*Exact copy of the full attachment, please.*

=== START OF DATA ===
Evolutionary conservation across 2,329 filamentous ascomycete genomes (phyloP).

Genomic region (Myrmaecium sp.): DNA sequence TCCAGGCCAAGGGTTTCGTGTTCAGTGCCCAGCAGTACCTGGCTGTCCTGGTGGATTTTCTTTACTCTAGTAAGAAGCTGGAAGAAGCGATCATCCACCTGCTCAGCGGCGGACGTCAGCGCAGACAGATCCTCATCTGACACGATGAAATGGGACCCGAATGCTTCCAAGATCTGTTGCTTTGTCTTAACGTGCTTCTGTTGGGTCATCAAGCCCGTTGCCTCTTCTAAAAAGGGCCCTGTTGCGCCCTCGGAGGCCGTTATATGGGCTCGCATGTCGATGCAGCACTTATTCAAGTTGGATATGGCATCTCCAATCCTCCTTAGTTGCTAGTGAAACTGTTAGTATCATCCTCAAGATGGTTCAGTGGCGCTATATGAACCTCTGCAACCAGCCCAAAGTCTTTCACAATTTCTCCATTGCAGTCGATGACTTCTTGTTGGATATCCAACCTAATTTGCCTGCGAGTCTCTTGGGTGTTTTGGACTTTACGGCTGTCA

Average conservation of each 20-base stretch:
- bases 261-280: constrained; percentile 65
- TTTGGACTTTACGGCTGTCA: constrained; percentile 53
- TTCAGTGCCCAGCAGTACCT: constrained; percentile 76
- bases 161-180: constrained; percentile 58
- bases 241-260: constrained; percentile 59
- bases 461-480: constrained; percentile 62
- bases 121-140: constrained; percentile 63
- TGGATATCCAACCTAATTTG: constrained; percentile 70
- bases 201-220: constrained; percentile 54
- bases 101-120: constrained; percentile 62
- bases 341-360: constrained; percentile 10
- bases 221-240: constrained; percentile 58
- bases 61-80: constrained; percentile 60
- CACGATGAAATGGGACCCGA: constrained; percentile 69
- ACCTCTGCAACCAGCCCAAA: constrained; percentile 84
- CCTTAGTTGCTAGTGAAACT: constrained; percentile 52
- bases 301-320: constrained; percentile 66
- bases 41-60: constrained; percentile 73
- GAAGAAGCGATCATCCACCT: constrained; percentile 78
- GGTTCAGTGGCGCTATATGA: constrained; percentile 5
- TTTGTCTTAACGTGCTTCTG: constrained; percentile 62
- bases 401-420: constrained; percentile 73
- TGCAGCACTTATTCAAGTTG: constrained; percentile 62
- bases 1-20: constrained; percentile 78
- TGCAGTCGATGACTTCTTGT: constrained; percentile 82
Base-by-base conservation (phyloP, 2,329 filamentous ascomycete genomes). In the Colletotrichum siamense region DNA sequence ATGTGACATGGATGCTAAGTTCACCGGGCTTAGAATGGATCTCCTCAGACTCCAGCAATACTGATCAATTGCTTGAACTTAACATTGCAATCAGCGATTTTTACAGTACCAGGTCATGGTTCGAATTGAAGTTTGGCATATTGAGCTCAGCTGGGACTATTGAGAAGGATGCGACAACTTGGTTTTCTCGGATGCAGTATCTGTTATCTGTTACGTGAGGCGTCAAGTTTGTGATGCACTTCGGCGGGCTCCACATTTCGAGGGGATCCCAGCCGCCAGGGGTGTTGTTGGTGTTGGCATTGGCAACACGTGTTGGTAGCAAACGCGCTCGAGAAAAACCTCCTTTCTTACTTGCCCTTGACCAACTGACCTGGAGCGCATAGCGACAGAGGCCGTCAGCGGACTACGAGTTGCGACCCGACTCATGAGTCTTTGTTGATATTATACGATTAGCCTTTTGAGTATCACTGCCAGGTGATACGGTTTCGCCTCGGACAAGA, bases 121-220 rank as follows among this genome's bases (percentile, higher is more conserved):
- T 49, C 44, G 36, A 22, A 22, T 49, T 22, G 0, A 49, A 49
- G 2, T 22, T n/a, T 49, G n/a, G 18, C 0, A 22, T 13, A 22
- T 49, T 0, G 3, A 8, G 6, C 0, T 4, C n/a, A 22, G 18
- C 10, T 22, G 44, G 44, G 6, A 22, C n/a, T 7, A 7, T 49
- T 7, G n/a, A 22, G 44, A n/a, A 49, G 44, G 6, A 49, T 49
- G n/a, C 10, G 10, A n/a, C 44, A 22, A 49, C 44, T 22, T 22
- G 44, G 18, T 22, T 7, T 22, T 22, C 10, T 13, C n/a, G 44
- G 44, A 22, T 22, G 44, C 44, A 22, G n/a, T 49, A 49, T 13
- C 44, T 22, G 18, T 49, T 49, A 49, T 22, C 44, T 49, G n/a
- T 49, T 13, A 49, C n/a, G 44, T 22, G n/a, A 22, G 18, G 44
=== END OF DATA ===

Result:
Evolutionary conservation across 2,329 filamentous ascomycete genomes (phyloP).

Genomic region (Myrmaecium sp.): DNA sequence TCCAGGCCAAGGGTTTCGTGTTCAGTGCCCAGCAGTACCTGGCTGTCCTGGTGGATTTTCTTTACTCTAGTAAGAAGCTGGAAGAAGCGATCATCCACCTGCTCAGCGGCGGACGTCAGCGCAGACAGATCCTCATCTGACACGATGAAATGGGACCCGAATGCTTCCAAGATCTGTTGCTTTGTCTTAACGTGCTTCTGTTGGGTCATCAAGCCCGTTGCCTCTTCTAAAAAGGGCCCTGTTGCGCCCTCGGAGGCCGTTATATGGGCTCGCATGTCGATGCAGCACTTATTCAAGTTGGATATGGCATCTCCAATCCTCCTTAGTTGCTAGTGAAACTGTTAGTATCATCCTCAAGATGGTTCAGTGGCGCTATATGAACCTCTGCAACCAGCCCAAAGTCTTTCACAATTTCTCCATTGCAGTCGATGACTTCTTGTTGGATATCCAACCTAATTTGCCTGCGAGTCTCTTGGGTGTTTTGGACTTTACGGCTGTCA

Average conservation of each 20-base stretch:
- bases 261-280: constrained; percentile 65
- TTTGGACTTTACGGCTGTCA: constrained; percentile 53
- TTCAGTGCCCAGCAGTACCT: constrained; percentile 76
- bases 161-180: constrained; percentile 58
- bases 241-260: constrained; percentile 59
- bases 461-480: constrained; percentile 62
- bases 121-140: constrained; percentile 63
- TGGATATCCAACCTAATTTG: constrained; percentile 70
- bases 201-220: constrained; percentile 54
- bases 101-120: constrained; percentile 62
- bases 341-360: constrained; percentile 10
- bases 221-240: constrained; percentile 58
- bases 61-80: constrained; percentile 60
- CACGATGAAATGGGACCCGA: constrained; percentile 69
- ACCTCTGCAACCAGCCCAAA: constrained; percentile 84
- CCTTAGTTGCTAGTGAAACT: constrained; percentile 52
- bases 301-320: constrained; percentile 66
- bases 41-60: constrained; percentile 73
- GAAGAAGCGATCATCCACCT: constrained; percentile 78
- GGTTCAGTGGCGCTATATGA: constrained; percentile 5
- TTTGTCTTAACGTGCTTCTG: constrained; percentile 62
- bases 401-420: constrained; percentile 73
- TGCAGCACTTATTCAAGTTG: constrained; percentile 62
- bases 1-20: constrained; percentile 78
- TGCAGTCGATGACTTCTTGT: constrained; percentile 82
Base-by-base conservation (phyloP, 2,329 filamentous ascomycete genomes). In the Colletotrichum siamense region DNA sequence ATGTGACATGGATGCTAAGTTCACCGGGCTTAGAATGGATCTCCTCAGACTCCAGCAATACTGATCAATTGCTTGAACTTAACATTGCAATCAGCGATTTTTACAGTACCAGGTCATGGTTCGAATTGAAGTTTGGCATATTGAGCTCAGCTGGGACTATTGAGAAGGATGCGACAACTTGGTTTTCTCGGATGCAGTATCTGTTATCTGTTACGTGAGGCGTCAAGTTTGTGATGCACTTCGGCGGGCTCCACATTTCGAGGGGATCCCAGCCGCCAGGGGTGTTGTTGGTGTTGGCATTGGCAACACGTGTTGGTAGCAAACGCGCTCGAGAAAAACCTCCTTTCTTACTTGCCCTTGACCAACTGACCTGGAGCGCATAGCGACAGAGGCCGTCAGCGGACTACGAGTTGCGACCCGACTCATGAGTCTTTGTTGATATTATACGATTAGCCTTTTGAGTATCACTGCCAGGTGATACGGTTTCGCCTCGGACAAGA, bases 121-220 rank as follows among this genome's bases (percentile, higher is more conserved):
- T 49, C 44, G 36, A 22, A 22, T 49, T 22, G 0, A 49, A 49
- G 2, T 22, T n/a, T 49, G n/a, G 18, C 0, A 22, T 13, A 22
- T 49, T 0, G 3, A 8, G 6, C 0, T 4, C n/a, A 22, G 18
- C 10, T 22, G 44, G 44, G 6, A 22, C n/a, T 7, A 7, T 49
- T 7, G n/a, A 22, G 44, A n/a, A 49, G 44, G 6, A 49, T 49
- G n/a, C 10, G 10, A n/a, C 44, A 22, A 49, C 44, T 22, T 22
- G 44, G 18, T 22, T 7, T 22, T 22, C 10, T 13, C n/a, G 44
- G 44, A 22, T 22, G 44, C 44, A 22, G n/a, T 49, A 49, T 13
- C 44, T 22, G 18, T 49, T 49, A 49, T 22, C 44, T 49, G n/a
- T 49, T 13, A 49, C n/a, G 44, T 22, G n/a, A 22, G 18, G 44